Author: Cloe Cabrera
Emily Mitchell never worried about her irregular periods. It runs in the family. “I didn’t get my periods every month,” said Emily, 27. “My mother and sister were like that, too, so it wasn’t really a big issue for me.”
It wasn’t until 2012, that Mitchell was diagnosed with PCOS, Polycystic Ovarian Syndrome, one of the most common hormonal endocrine disorders in women and one of the leading causes of infertility.
“I didn’t know what (PCOS) was,” Emily said. “It was disheartening that there was something wrong with me, but it was nice to know there were treatments to overcome the issues of not getting pregnant. Now that I knew what my condition was and what it was called, we knew there was something we could do about it.”
PCOS patients develop numerous small follicles on the ovaries that look like cysts, hence the name polycystic ovarian syndrome.
Symptoms also may include irregular menstrual cycles, weight gain/inability to lose weight, excess hair growth on the face and body, sleep apnea, insulin resistance, Type 2 Diabetes, hair loss on the top of the head, acne, and others. Some women can have a few symptoms, while others may have several. Symptoms of PCOS can begin in the teenage years and gradually progress.
An estimated 7 million women and adolescent girls are affected by PCOS, with less than 50 percent diagnosed. PCOS also can pose health challenges for women later in life, leading to diabetes and heart disease, as well as gestational diabetes (during pregnancy).
The National Institute of Health estimates that 50 percent of women with PCOS will become diabetic or pre-diabetic by age 40. Some studies have also shown women with PCOS to be at higher risk for depression as well as endometrial, ovarian and breast cancer.
While the cause of PCOS is unknown, it is responsible for 70 percent of infertility issues in women who have difficulty ovulating. With September being PCOS Awareness Month, it’s a good time to reflect on its impact on women, but also the progress that has been made to treat the disease.
“It is surprising that so many women struggling with PCOS are unaware of their diagnosis,” notes Dr. Sandy Goodman of The Reproductive Medicine Group. “Being aware of the diagnosis is critical to allow patients the opportunity to seek treatment to address their symptoms and decrease their chances of developing long-term health complications.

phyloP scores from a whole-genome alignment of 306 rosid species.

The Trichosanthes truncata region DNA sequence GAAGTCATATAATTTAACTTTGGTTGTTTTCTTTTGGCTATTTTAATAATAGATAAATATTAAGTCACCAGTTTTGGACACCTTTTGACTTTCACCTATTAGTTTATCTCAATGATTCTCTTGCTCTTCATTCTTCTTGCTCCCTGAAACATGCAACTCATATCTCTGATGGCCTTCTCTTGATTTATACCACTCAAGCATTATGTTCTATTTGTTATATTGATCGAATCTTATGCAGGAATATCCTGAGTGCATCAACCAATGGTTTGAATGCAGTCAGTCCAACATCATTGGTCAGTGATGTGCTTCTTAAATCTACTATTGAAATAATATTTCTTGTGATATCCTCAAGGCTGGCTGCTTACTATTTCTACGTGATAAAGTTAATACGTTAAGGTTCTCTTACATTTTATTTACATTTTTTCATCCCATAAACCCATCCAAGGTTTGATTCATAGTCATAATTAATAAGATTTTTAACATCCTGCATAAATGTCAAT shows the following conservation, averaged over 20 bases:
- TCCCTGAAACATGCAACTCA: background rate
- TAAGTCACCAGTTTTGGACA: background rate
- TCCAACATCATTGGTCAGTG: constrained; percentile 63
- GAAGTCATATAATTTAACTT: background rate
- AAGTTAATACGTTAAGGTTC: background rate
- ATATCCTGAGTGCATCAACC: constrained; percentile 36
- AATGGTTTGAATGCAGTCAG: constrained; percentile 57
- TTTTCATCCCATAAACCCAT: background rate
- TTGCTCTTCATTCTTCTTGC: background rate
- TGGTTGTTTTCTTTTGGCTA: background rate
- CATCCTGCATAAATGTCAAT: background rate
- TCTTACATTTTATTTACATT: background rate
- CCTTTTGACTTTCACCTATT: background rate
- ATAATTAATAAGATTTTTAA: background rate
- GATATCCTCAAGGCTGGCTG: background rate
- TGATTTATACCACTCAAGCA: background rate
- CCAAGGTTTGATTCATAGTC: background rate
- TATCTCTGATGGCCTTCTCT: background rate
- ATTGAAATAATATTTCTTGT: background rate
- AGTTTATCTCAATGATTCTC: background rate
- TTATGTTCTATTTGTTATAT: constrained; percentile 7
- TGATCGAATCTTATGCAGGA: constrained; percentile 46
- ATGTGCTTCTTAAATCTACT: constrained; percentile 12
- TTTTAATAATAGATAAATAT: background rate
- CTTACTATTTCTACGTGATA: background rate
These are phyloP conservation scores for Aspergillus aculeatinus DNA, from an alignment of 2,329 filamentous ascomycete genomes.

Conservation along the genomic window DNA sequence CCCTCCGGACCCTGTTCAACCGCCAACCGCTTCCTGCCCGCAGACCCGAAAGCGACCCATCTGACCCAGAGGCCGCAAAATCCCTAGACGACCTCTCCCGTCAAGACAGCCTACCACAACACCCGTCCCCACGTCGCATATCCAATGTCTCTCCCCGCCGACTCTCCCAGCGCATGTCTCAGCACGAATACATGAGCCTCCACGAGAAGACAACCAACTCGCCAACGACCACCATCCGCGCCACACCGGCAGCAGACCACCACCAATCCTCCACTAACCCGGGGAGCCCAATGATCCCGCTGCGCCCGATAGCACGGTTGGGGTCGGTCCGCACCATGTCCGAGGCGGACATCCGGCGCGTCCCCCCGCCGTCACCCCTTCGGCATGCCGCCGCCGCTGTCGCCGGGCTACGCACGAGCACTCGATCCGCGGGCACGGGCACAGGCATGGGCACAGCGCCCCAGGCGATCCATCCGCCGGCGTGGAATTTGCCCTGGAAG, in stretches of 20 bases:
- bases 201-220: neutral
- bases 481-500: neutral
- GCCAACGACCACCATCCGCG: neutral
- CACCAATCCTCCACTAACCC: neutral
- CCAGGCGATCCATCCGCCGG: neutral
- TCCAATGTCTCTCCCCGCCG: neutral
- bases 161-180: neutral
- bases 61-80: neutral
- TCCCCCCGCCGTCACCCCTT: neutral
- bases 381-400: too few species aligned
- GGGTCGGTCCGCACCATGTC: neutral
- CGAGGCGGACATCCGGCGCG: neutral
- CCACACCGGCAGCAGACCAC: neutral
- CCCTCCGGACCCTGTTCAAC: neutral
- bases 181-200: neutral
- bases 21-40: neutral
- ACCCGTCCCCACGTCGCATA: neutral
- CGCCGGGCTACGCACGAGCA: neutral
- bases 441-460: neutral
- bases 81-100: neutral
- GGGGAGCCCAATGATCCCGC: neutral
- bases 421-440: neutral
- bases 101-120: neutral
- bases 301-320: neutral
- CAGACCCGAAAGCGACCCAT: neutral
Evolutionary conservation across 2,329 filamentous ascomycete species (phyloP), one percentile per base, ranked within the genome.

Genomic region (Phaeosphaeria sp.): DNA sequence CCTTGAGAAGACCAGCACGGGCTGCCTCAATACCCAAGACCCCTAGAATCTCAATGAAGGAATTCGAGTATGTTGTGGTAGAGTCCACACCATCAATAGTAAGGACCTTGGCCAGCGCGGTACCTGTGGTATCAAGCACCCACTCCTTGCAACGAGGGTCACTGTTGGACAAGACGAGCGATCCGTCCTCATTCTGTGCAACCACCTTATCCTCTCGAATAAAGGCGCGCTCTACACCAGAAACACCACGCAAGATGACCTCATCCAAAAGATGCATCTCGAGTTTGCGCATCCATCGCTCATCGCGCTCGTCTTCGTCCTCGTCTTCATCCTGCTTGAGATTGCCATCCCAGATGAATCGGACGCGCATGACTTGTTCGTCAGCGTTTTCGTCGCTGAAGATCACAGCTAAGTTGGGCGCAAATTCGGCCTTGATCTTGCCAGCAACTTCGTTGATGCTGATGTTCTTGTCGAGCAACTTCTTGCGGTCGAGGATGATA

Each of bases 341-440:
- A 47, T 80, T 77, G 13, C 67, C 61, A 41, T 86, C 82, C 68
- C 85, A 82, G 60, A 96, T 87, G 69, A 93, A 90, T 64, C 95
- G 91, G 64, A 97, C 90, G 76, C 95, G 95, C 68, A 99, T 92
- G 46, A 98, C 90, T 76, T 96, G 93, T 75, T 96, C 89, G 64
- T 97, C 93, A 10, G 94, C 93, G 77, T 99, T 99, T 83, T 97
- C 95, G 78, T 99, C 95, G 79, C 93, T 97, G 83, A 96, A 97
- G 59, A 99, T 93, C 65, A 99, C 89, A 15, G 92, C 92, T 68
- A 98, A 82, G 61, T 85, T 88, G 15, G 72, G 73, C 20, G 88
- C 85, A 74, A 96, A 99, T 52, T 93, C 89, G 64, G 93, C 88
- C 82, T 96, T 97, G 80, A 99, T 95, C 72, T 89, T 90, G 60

PCOS was first recorded in 1935, but its symptoms have been observed as far back as 460-377 B.C., according to the National Infertility Association, RESOLVE.
For Emily, irregular periods were the only warning signs of PCOS. When she and her husband were ready to start a family, she was placed on Metformin, a drug used to treat diabetes, which lowers elevated insulin levels and may induce ovulation. Once her periods were established, doctors began Mitchell on a fertility medication, Clomid. The drug essentially increases the release of FSH (follicle stimulating hormone) from the brain. This leads to the stimulation of the follicles within the ovaries and, thus, may lead to one to multiple eggs being ovulated. After the first round of Clomid, Mitchell ovulated and underwent IUI (intrauterine insemination). It was unsuccessful.
Two weeks after the second round of Clomid and IUI, Emily was pregnant.
“It was so surreal,” she recalls of that early morning Aug. 25 of 2013.”I was so overjoyed I kept staring at the test to make sure it didn’t change and I was really seeing positive. It was the happiest moment of my life.”
“While PCOS is not curable, it is treatable. Switching to a low carbohydrate diet, exercising consistently and reaching a healthy weight increase the chances for a woman to achieve ovulatory cycles,” says Dr. Goodman. “Medical treatments should be tailored to a woman’s individual reproductive concerns.”
Lifestyle and dietary changes, along with medication can help women control their symptoms, boost infertility and improve health. Emily says she is living proof that women with PCOS can a healthy baby.
“For us, it was a three-year journey from start to finish. But it felt like a lifetime. There were many times I wanted to give up and I cried myself to sleep wondering what’s wrong with me. But I never wanted a day to come where I wondered what if I would have tried this or that?” Having a family outweighed all the issues I was having. I set aside my own pride and insecurities and sought help and it has been worth every treatment and every doctor appointment. It all led up to the most beautiful baby in the world. I would do it all again. Never lose hope.”
Emily gave birth May 17 to a baby girl named Elizabeth.
If you or someone you know is suffering from PCOS and would like help, please call our office at (813) 914-7304.
PCOS Awareness Month is an especially good time to follow and share information on Facebook at www.facebook.com/ReproductiveMedicineGroup on Twitter @ReproMedGroup or Pinterest at www.pinterest.com/rmgfertility.